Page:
Arthur Greenwood (8 February 1880 – 9 June 1954) was a British politician who was Deputy Leader of the Labour Party from 1935 to 1945. He had been Minister of Health in Ramsay MacDonald's government from June 1929 to August 1931. As his party's deputy leader in opposition, he was an outspoken critic of the government's appeasement policy. Following the Conduct of the War debate in May 1940, Greenwood and Labour leader Clement Attlee urged Neville Chamberlain to resign as Prime Minister. On their recommendation, Labour agreed to serve under his successor Winston Churchill who invited Attlee and Greenwood to join his select war cabinet, in which Greenwood became Churchill's main supporter. Greenwood had roving responsibilities as a minister without portfolio.
In February 1942, Greenwood resigned from the war cabinet to take over the necessary post of Leader of the Opposition. Although there was effectively no opposition to Churchill's government during the war, the position had to be filled to ensure the continued functionality of the House of Commons. Greenwood remained in situ until the end of the wartime coalition in May 1945, whereupon Attlee resumed the role as Labour Party leader. Polling in the general election took place on 5 July and, when the result was announced on the 26th, Labour had won a "landslide" victory.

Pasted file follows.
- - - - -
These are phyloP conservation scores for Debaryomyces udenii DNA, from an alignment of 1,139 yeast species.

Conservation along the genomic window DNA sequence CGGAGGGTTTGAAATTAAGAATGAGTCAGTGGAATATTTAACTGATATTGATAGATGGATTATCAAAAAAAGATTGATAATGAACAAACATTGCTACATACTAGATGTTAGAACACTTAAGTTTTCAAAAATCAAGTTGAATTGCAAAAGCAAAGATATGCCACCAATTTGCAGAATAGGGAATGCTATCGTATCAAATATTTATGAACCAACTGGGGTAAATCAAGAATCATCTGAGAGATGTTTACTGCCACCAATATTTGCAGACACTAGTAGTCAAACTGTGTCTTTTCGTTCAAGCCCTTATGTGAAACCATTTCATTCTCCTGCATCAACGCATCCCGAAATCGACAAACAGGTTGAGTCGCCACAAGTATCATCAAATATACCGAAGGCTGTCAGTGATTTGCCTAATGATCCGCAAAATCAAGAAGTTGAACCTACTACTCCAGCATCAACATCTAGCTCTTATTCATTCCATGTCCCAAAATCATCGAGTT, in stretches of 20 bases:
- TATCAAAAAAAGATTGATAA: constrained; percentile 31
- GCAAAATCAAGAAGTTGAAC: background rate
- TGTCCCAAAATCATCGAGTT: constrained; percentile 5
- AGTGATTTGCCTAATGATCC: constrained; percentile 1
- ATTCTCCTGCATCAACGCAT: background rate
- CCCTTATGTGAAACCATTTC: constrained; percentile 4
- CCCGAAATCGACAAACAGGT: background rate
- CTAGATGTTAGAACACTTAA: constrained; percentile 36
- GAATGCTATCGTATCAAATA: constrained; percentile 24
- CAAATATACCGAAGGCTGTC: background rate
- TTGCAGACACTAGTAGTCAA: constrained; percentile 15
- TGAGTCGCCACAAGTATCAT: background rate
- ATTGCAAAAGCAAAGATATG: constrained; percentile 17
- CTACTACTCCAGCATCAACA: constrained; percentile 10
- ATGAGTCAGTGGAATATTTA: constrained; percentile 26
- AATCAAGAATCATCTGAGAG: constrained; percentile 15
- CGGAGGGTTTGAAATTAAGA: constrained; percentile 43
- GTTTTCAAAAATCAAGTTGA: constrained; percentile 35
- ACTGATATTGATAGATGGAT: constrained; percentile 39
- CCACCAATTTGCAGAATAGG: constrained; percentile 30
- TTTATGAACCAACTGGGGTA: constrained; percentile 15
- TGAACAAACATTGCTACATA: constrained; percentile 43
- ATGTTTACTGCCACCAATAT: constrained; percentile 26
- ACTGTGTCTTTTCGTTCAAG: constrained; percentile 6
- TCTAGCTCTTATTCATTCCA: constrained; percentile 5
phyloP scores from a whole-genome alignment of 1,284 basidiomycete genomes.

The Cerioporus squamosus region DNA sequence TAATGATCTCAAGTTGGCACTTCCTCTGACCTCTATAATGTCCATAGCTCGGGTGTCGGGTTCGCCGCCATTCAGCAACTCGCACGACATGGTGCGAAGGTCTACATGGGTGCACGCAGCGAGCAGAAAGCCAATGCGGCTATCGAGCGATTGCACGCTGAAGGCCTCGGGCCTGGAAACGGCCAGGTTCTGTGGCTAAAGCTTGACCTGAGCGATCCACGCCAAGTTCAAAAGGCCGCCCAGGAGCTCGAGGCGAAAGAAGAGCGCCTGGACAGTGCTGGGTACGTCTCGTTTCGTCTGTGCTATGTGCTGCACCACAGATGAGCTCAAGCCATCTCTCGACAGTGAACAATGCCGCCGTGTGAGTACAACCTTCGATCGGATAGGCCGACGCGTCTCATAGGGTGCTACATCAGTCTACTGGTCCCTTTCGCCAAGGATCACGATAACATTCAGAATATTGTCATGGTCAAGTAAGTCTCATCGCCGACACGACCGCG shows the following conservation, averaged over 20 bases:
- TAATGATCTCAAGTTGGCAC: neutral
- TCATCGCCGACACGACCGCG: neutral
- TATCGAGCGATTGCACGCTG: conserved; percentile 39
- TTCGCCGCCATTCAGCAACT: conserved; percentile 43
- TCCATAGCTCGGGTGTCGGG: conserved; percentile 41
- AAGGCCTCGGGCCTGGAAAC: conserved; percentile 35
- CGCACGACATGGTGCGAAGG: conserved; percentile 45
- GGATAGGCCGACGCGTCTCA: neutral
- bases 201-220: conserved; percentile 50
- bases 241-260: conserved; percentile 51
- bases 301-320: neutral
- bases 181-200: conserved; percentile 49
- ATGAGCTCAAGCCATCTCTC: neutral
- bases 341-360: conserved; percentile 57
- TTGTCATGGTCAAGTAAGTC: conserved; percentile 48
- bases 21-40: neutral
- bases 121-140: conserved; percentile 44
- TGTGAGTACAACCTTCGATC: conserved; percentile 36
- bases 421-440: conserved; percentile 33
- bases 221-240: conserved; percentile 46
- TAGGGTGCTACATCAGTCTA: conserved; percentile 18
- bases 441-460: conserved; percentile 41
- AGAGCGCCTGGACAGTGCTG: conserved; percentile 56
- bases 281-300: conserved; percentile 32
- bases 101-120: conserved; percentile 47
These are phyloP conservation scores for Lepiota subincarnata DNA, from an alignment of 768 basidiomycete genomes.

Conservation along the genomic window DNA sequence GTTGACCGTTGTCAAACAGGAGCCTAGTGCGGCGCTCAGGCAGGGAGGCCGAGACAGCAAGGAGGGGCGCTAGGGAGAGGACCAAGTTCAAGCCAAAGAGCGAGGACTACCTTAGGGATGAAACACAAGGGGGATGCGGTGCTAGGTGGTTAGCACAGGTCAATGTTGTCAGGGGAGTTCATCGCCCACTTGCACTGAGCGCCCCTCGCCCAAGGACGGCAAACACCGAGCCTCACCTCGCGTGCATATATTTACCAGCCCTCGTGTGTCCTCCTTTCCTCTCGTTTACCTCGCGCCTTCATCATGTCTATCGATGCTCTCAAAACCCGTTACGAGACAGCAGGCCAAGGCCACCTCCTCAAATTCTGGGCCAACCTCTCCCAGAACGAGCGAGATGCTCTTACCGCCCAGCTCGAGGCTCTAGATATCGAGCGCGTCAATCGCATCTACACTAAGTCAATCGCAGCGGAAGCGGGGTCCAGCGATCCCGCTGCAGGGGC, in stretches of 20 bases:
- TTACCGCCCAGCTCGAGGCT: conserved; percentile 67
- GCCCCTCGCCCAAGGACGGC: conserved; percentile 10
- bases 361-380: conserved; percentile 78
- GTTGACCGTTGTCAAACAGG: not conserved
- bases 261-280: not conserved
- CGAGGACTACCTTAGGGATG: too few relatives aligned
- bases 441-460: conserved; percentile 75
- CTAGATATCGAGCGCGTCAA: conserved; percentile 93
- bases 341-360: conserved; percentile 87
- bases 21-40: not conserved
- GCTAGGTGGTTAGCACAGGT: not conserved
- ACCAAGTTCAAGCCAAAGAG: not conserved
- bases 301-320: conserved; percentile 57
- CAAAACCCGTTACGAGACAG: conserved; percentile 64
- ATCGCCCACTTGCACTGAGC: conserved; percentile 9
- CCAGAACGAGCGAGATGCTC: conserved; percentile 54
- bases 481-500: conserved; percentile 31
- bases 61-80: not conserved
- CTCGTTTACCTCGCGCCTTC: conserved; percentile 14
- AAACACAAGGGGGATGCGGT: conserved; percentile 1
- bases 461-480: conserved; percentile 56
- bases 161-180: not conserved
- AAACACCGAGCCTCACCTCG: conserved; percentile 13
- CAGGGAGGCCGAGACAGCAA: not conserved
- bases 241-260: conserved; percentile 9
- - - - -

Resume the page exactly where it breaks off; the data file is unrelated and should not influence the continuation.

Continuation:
Attlee became Prime Minister and Greenwood, having stepped down as deputy leader, was appointed Lord Privy Seal and Paymaster General. He resigned both roles in the spring of 1947, continuing to serve as Member of Parliament (MP) for Wakefield until his death in June 1954. His son Anthony (1911–1982) was the Labour MP for Rossendale from 1950 to 1970; he held cabinet positions in Harold Wilson's 1964–1970 government.